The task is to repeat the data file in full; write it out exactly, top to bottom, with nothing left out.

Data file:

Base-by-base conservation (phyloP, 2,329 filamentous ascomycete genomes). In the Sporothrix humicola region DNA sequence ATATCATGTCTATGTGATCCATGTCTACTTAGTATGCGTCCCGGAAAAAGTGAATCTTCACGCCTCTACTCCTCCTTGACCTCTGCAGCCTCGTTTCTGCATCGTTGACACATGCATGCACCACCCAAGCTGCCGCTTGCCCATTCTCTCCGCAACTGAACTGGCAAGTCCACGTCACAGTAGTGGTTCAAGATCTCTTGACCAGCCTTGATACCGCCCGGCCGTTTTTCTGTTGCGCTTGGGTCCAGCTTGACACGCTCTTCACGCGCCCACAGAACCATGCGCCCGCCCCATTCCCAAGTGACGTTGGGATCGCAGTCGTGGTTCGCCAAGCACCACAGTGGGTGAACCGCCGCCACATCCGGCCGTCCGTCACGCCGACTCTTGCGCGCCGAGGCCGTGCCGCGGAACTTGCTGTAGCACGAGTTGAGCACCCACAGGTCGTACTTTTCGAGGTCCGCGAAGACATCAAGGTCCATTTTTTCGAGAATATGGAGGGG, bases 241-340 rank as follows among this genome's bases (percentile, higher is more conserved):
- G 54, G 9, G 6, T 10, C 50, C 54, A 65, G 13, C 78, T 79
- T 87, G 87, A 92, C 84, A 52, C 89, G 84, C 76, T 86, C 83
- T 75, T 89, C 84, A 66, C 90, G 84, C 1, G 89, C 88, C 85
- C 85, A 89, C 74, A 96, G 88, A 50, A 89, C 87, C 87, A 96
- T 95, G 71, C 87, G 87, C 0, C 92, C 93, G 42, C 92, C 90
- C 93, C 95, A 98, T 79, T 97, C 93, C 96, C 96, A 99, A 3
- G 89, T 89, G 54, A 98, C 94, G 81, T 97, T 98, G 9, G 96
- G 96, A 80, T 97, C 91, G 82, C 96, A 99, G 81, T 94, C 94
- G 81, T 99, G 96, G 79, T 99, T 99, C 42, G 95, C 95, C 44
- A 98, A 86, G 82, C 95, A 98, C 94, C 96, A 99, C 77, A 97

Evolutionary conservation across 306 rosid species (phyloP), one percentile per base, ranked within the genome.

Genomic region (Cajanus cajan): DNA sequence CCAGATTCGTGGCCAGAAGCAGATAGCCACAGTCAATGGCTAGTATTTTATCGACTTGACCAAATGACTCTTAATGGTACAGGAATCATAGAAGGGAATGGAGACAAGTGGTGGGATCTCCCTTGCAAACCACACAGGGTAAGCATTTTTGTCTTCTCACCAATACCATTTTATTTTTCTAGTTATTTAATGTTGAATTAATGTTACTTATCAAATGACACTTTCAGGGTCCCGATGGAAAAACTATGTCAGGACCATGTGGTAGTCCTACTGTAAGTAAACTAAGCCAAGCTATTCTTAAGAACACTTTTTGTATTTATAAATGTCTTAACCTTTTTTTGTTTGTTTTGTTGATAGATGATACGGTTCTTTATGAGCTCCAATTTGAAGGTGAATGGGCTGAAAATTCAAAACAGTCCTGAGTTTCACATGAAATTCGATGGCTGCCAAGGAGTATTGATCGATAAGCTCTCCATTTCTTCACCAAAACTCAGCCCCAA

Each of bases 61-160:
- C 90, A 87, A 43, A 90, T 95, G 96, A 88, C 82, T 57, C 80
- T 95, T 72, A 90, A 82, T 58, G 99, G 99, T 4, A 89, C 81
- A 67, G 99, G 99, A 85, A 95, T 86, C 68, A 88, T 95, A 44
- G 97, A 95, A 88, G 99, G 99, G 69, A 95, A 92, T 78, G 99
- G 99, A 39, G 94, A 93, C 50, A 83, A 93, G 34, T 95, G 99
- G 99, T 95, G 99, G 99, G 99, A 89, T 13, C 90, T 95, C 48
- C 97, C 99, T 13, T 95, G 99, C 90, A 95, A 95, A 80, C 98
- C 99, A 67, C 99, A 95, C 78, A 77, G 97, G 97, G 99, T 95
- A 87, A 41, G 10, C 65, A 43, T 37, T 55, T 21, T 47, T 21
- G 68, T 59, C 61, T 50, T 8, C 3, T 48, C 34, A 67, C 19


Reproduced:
Base-by-base conservation (phyloP, 2,329 filamentous ascomycete genomes). In the Sporothrix humicola region DNA sequence ATATCATGTCTATGTGATCCATGTCTACTTAGTATGCGTCCCGGAAAAAGTGAATCTTCACGCCTCTACTCCTCCTTGACCTCTGCAGCCTCGTTTCTGCATCGTTGACACATGCATGCACCACCCAAGCTGCCGCTTGCCCATTCTCTCCGCAACTGAACTGGCAAGTCCACGTCACAGTAGTGGTTCAAGATCTCTTGACCAGCCTTGATACCGCCCGGCCGTTTTTCTGTTGCGCTTGGGTCCAGCTTGACACGCTCTTCACGCGCCCACAGAACCATGCGCCCGCCCCATTCCCAAGTGACGTTGGGATCGCAGTCGTGGTTCGCCAAGCACCACAGTGGGTGAACCGCCGCCACATCCGGCCGTCCGTCACGCCGACTCTTGCGCGCCGAGGCCGTGCCGCGGAACTTGCTGTAGCACGAGTTGAGCACCCACAGGTCGTACTTTTCGAGGTCCGCGAAGACATCAAGGTCCATTTTTTCGAGAATATGGAGGGG, bases 241-340 rank as follows among this genome's bases (percentile, higher is more conserved):
- G 54, G 9, G 6, T 10, C 50, C 54, A 65, G 13, C 78, T 79
- T 87, G 87, A 92, C 84, A 52, C 89, G 84, C 76, T 86, C 83
- T 75, T 89, C 84, A 66, C 90, G 84, C 1, G 89, C 88, C 85
- C 85, A 89, C 74, A 96, G 88, A 50, A 89, C 87, C 87, A 96
- T 95, G 71, C 87, G 87, C 0, C 92, C 93, G 42, C 92, C 90
- C 93, C 95, A 98, T 79, T 97, C 93, C 96, C 96, A 99, A 3
- G 89, T 89, G 54, A 98, C 94, G 81, T 97, T 98, G 9, G 96
- G 96, A 80, T 97, C 91, G 82, C 96, A 99, G 81, T 94, C 94
- G 81, T 99, G 96, G 79, T 99, T 99, C 42, G 95, C 95, C 44
- A 98, A 86, G 82, C 95, A 98, C 94, C 96, A 99, C 77, A 97

Evolutionary conservation across 306 rosid species (phyloP), one percentile per base, ranked within the genome.

Genomic region (Cajanus cajan): DNA sequence CCAGATTCGTGGCCAGAAGCAGATAGCCACAGTCAATGGCTAGTATTTTATCGACTTGACCAAATGACTCTTAATGGTACAGGAATCATAGAAGGGAATGGAGACAAGTGGTGGGATCTCCCTTGCAAACCACACAGGGTAAGCATTTTTGTCTTCTCACCAATACCATTTTATTTTTCTAGTTATTTAATGTTGAATTAATGTTACTTATCAAATGACACTTTCAGGGTCCCGATGGAAAAACTATGTCAGGACCATGTGGTAGTCCTACTGTAAGTAAACTAAGCCAAGCTATTCTTAAGAACACTTTTTGTATTTATAAATGTCTTAACCTTTTTTTGTTTGTTTTGTTGATAGATGATACGGTTCTTTATGAGCTCCAATTTGAAGGTGAATGGGCTGAAAATTCAAAACAGTCCTGAGTTTCACATGAAATTCGATGGCTGCCAAGGAGTATTGATCGATAAGCTCTCCATTTCTTCACCAAAACTCAGCCCCAA

Each of bases 61-160:
- C 90, A 87, A 43, A 90, T 95, G 96, A 88, C 82, T 57, C 80
- T 95, T 72, A 90, A 82, T 58, G 99, G 99, T 4, A 89, C 81
- A 67, G 99, G 99, A 85, A 95, T 86, C 68, A 88, T 95, A 44
- G 97, A 95, A 88, G 99, G 99, G 69, A 95, A 92, T 78, G 99
- G 99, A 39, G 94, A 93, C 50, A 83, A 93, G 34, T 95, G 99
- G 99, T 95, G 99, G 99, G 99, A 89, T 13, C 90, T 95, C 48
- C 97, C 99, T 13, T 95, G 99, C 90, A 95, A 95, A 80, C 98
- C 99, A 67, C 99, A 95, C 78, A 77, G 97, G 97, G 99, T 95
- A 87, A 41, G 10, C 65, A 43, T 37, T 55, T 21, T 47, T 21
- G 68, T 59, C 61, T 50, T 8, C 3, T 48, C 34, A 67, C 19